When a loved one is abusing alcohol, it can be hard on the entire family. In Nebraska, roughly 53 percent of residents admit to drinking alcohol and 24 percent binge drink, explains the Substance Abuse and Mental Health Services Administration. When a woman abuses alcohol, it can cause several health concerns and mental health disorders, so it is important to seek appropriate treatment for the situation. SAMHSA explains that roughly 12 percent of women drink alcohol while they are pregnant and that the physiological effects of alcohol can be more complicated for women due to their smaller physical size.
Effects of Alcohol Abuse
The reasons that women abuse alcohol can be complicated, which makes treatment for an addiction different from the treatments that are appropriate for the needs of men. According to SAMHSA, substance abuse by women is often linked to traumatic experiences. In particular, women who have been physically or sexually abused are more likely to use alcohol than women who have not faced the same situations.
Along with the effects of traumatic experiences, women may abuse alcohol due to the development of a mental health disorder. In cases of depression, post-partum depression, anxiety or bi-polar disorder, women are more likely to use or abuse alcohol when compared to women who do not have a mental health disorder.
Regardless of the reasons that contribute to the abuse of alcohol and development of an addiction, the effects on a woman’s body can be more dramatic when compared to men. According to the National Institutes on Health, women are more likely to develop cirrhosis of the liver, heart disease and cancer when they drink in excess. Furthermore, the rate of death among women who are heavy drinkers is 50 to 100 times greater than men who are heavy drinkers because women are more likely to develop severe health conditions or commit suicide.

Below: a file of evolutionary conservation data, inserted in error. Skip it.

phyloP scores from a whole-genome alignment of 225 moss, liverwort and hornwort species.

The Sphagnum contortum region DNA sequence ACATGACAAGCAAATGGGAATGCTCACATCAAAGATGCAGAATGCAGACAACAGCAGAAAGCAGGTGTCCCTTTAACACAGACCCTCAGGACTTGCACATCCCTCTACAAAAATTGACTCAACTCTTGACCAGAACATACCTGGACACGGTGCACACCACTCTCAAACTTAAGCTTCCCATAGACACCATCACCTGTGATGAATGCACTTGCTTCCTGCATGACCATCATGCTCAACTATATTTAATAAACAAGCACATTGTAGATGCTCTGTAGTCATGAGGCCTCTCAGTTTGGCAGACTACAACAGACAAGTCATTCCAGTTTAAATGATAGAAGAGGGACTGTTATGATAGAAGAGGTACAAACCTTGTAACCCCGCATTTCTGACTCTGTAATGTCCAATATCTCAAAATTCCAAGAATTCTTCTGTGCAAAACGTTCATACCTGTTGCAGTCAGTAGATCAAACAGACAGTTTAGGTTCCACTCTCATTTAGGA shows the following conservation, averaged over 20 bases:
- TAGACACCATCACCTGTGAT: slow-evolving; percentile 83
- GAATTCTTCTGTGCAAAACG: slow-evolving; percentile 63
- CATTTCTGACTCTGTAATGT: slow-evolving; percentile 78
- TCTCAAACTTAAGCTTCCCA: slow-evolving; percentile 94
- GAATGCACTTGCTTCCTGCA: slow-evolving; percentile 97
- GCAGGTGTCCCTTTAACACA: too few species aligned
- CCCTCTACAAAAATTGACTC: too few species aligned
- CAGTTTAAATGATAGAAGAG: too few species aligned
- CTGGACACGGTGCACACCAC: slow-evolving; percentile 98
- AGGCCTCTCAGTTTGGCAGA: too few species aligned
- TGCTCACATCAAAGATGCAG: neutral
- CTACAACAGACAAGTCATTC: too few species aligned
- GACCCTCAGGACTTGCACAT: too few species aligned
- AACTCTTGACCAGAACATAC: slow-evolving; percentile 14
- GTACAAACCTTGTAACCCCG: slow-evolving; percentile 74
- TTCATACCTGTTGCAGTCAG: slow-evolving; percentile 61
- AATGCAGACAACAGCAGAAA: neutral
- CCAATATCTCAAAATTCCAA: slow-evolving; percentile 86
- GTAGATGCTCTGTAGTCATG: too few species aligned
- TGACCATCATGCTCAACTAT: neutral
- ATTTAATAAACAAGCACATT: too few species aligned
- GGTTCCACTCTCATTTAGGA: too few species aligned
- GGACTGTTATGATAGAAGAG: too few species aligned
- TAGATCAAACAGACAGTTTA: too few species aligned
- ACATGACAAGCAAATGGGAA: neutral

The health concerns that may develop include:
- Mental health disorders
- Damage to the internal organs
- Thoughts of suicide or attempts to commit suicide
- Injuries from accidents that are related to alcohol abuse
The National Institutes on Health explain that women are usually smaller than men. As a result, they have less water in their body and the organs are more likely to become damaged from the toxins in alcohol. Fortunately, treating the addiction can provide the opportunity to improve health and enjoy a healthier lifestyle.
Treatment Programs in Nebraska
There are treatment programs that are designed for the needs of women in Nebraska. By seeking a gender-specific program, women are able to focus on their specific needs.
Women’s Empowering Life Line is a structured residential program that is gender-specific and focuses long-term recovery results. The treatment includes counseling services, group therapy, motivational enhancement and personalized treatment programs. Co-occurring disorders are also treated and the program is available for 6 to 12 months.
The Santa Monica House is a treatment program that is gender-specific and focuses on the needs of women. It offers counseling services, 12-step programs and life-skills training to encourage women to reach for their recovery goals.
Although the Heartland Family Services treatment program is not gender-specific, the out-patient program can help women recover from addiction without giving up their responsibilities. Since women may need to raise children or maintain a place of employment, the out-patient program helps them reach for their recovery goals without entering an in-patient program. It also offers family therapy, which can help when there are children or other loved ones who are effected by the alcohol abuse. The treatment program offers additional options for women who are trying to recover from addiction.
It is important to seek appropriate treatment when a loved one is abusing alcohol and is showing signs of an addiction. For women, a gender-specific program may offer the assistance and understanding that is necessary for recovery. To learn more about treatment options in Nebraska, contact AlcoholTreatment.net today.